Slice of life as a Web tomato

By Yang Yijun (China Daily)
Updated: 2010-12-16 09:16
Large Medium Small

Slice of life as a Web tomato

Xu Ming plays video games with her son Dai Chenming at home in Shanghai in this photo taken in early December. He Jiaying / for China Daily

SHANGHAI - Ordinary office worker and mom Xu Ming wants to make sure her son is one happy tomato.

The blogger, widely known as "Tomato Mom" among young parents, has been writing hilarious stories on raising children ever since she became pregnant.

One of the most hotly debated issues on Xu's micro blog is her advocacy of a "happy education".

Related readings:
Slice of life as a Web tomato Blogger highlights best of 'Made in China'
Slice of life as a Web tomato Power to the blogging people
Slice of life as a Web tomato China's most famous blogger launches mag
Slice of life as a Web tomato Designers embrace power of fashion's blogging crowd

For instance, she did not have her 8-year-old son, Dai Chenming, attend any private early education.

Nor did she try to squeeze him into the most competitive primary schools, despite the current craze among parents to select the very best.

Third-grader Dai attends an ordinary school that believes in a light homework load and a carefree childhood.

While other students are marooned in private extracurricular classes over the weekend, "Tomato", as his mom calls him, spends his time playing football and Wii games, and logging onto, a China-based, Facebook-style social networking system.

"There is nothing unusual about my parenting philosophy," says Xu, 38, who has been nominated for the Shanghai Education Newsmakers 2009 honor - with her competitors being experienced teachers and educators.

"I just want my son to enjoy his childhood, rather than have a painful one in the name of future success."

Xu said she has only two standards in selecting a school for her son: the school should be close to her home and have little homework.

She even gave up having Tomato attend a renowned kindergarten because she heard "the children there felt tired".

"If my son has to be successful in the future at the cost of sacrificing his childhood, I would rather give him a happy childhood," the mother said.

Xu doesn't worry about her son's studies, as she believes extracurricular study is not a must for a child to achieve a good academic performance.

"On the contrary, if a child accepts too much additional knowledge, he might not be able to focus on the basic knowledge," she said.

She has been right. Her son has been performing fairly well at school - top five in his class - even though he doesn't work as hard as many of his classmates.

Xu believes childhood is crucial in one's life because it's the very period when a person's personality and behavior are shaped.

"It doesn't matter how many ancient poems he can recite or how many mathematic problems he can solve," Xu said. "I only want my son to be ordinary, easygoing and healthy."

The mother said she is glad that her son has grown into an outgoing boy, popular among his peers.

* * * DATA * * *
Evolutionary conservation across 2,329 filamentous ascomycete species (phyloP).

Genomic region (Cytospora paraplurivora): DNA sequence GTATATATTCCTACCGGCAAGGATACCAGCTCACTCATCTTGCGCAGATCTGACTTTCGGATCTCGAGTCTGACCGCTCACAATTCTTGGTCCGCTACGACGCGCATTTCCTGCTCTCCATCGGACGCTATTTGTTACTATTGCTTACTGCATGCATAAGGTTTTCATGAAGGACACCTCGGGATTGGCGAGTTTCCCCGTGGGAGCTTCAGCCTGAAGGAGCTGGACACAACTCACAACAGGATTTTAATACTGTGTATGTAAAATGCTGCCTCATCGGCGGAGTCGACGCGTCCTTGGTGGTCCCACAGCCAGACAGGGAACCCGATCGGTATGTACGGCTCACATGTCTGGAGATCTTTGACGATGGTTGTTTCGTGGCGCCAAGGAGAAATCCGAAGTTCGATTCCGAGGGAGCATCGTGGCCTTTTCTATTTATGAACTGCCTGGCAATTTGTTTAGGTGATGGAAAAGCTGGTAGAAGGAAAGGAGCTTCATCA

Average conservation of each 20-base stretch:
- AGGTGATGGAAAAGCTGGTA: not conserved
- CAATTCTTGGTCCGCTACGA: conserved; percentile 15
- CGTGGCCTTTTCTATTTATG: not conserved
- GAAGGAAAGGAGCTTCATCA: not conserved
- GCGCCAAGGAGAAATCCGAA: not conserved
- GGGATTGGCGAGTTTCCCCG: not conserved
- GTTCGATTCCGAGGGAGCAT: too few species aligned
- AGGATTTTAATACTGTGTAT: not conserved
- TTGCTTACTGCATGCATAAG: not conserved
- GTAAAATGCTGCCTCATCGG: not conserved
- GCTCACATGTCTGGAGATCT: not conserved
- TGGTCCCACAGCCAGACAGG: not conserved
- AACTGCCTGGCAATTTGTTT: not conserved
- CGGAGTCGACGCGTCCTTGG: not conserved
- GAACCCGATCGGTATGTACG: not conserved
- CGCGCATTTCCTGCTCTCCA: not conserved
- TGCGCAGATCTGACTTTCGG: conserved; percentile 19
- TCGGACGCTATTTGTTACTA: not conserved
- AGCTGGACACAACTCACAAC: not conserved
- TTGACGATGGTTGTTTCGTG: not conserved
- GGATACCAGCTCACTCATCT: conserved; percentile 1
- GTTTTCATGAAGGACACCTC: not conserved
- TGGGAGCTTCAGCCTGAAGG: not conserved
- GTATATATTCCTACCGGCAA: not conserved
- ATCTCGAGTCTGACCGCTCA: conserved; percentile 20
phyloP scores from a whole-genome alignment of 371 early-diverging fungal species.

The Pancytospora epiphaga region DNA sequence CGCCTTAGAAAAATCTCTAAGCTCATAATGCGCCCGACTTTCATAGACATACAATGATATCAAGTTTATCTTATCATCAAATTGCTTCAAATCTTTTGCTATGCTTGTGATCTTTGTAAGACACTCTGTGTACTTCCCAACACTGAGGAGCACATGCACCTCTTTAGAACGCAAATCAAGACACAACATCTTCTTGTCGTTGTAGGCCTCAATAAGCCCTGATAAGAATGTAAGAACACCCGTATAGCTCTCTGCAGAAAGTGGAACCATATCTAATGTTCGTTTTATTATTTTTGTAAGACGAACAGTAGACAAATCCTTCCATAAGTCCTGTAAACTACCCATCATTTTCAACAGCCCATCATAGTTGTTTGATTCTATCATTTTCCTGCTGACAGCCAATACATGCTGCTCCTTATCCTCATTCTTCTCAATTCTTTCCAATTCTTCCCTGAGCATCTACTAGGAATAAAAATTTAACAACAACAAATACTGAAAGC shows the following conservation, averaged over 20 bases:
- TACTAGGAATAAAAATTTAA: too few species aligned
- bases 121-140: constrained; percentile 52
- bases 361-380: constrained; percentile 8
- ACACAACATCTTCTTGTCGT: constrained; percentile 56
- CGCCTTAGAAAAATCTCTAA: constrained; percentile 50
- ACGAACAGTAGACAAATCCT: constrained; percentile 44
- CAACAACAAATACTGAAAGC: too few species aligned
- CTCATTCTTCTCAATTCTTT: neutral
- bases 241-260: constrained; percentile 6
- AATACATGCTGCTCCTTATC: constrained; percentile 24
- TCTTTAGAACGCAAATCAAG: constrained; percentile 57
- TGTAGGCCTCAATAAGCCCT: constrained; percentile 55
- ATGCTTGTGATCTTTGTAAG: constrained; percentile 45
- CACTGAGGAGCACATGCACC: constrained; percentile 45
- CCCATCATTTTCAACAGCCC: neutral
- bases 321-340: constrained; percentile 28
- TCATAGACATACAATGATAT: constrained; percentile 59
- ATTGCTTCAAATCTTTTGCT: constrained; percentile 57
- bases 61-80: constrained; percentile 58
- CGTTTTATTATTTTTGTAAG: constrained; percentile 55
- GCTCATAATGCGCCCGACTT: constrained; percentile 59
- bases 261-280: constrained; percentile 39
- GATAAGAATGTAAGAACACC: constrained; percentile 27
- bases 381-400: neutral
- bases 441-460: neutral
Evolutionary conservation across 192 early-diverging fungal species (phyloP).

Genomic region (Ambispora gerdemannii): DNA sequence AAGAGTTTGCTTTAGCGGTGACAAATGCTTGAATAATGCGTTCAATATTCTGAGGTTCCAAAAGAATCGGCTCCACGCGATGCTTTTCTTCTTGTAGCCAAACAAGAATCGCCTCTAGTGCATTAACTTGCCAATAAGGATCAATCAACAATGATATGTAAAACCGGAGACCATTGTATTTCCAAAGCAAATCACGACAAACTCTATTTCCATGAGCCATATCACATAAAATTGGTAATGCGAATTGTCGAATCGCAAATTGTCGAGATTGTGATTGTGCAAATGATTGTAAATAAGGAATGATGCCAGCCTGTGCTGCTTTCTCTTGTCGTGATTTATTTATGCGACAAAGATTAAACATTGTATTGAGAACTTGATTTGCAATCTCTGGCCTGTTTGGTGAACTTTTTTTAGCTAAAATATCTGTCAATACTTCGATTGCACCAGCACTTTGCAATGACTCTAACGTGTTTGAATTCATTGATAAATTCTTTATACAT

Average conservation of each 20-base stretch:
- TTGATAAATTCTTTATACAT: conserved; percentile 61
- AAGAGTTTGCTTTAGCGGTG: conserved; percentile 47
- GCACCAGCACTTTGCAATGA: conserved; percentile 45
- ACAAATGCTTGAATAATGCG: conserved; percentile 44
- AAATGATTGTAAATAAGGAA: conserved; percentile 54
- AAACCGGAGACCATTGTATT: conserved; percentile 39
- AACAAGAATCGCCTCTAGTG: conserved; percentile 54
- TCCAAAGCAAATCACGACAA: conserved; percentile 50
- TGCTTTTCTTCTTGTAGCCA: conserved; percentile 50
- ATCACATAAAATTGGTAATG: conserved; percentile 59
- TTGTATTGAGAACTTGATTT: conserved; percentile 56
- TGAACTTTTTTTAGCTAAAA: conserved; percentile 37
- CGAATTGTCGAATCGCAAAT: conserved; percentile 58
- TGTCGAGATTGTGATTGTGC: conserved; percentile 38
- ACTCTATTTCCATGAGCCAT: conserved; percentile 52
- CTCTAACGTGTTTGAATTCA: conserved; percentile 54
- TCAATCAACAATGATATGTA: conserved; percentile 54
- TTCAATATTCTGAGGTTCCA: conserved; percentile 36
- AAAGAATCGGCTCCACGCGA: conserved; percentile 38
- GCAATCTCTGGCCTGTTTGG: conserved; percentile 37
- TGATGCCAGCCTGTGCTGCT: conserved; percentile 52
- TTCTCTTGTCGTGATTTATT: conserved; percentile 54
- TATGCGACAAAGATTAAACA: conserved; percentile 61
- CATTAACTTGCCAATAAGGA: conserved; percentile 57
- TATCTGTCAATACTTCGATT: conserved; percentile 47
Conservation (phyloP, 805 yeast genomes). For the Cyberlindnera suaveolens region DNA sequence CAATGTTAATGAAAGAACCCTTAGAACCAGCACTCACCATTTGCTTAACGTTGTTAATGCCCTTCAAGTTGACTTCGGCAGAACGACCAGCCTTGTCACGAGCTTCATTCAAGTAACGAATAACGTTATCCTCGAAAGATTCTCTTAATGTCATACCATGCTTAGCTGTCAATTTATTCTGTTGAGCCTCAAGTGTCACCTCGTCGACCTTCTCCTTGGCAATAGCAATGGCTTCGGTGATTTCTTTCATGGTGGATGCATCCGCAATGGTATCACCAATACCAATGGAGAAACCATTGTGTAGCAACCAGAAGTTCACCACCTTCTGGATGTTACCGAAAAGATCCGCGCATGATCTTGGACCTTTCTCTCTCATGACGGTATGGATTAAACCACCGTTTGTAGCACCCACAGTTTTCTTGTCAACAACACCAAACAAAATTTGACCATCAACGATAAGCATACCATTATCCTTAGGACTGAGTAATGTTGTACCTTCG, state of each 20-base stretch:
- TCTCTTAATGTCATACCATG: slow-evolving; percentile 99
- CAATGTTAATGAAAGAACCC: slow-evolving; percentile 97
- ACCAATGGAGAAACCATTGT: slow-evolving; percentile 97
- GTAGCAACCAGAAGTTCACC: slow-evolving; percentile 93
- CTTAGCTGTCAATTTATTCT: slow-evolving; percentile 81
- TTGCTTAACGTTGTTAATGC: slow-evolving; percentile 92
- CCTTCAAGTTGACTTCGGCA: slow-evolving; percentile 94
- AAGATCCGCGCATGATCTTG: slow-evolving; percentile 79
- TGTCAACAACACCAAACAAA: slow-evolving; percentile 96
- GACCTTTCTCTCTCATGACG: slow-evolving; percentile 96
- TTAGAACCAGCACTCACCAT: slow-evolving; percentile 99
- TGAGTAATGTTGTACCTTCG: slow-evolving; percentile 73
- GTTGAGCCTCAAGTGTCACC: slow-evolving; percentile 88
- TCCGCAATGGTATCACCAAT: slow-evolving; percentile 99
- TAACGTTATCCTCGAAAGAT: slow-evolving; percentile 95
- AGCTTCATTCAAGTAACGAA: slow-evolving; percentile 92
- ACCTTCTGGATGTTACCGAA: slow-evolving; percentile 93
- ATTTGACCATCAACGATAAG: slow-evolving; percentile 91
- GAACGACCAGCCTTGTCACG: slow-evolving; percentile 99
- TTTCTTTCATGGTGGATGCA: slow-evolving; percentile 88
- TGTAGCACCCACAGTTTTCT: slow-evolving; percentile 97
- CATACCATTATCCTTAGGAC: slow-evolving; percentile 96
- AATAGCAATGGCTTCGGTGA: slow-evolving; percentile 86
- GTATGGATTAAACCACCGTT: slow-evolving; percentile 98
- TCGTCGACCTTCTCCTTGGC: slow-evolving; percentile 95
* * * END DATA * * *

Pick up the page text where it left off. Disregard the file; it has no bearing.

"What's more, the parents of his classmates are willing to have their children play with my son," Xu said.

Despite her busy work in a securities company, Xu keeps writing diaries several times a week after her son goes to bed.

She also shares the stories on her blog with her son. "Every time he reads them, he laughs happily," Xu said.

She also writes fairy tales. "When Tomato was younger, I told him the story of Snow White. It surprised me when he said the greedy princess was not a good girl and she deserved to suffer," she recalled.

"I started to realize maybe the classic fairy tales are too remote from children's real lives so they can't understand the meaning of the stories," she said.

Xu decided to write her own stories based on her son's daily life and made her son and his best friend the leading characters. "I hope to teach him through the fairy tales about how to communicate with other children and make him kind and optimistic," she added.

The diaries, Happy Tomato, have been recently published, and her second book, a collection of fairy tales, will be published later this month.

Xu is a little unprepared for the public's attention after she and her advocacy for "happy education" were reported by local media.

"I'm really grateful for the coverage. Without that I would never have been able to publish my first book, which gives me a great sense of achievement," she said.

But she also has concerns.

"One day Tomato was looking for a copy of a newspaper that covered us and said he would show it to his teacher, who, according to him, is a fan of mine," she wrote in her blog. "I could see he was so excited that his face turned red.

"I felt worried and told him being reported on newspapers or TV is not a glory and our lives shouldn't change."

Xu said she was not sure whether he had understood what she said, but she was glad to see her son didn't give the newspaper to his teacher, because 'It's no big deal.'"

"I don't want him to be affected by the coverage," Xu said. "After all, we are just ordinary people."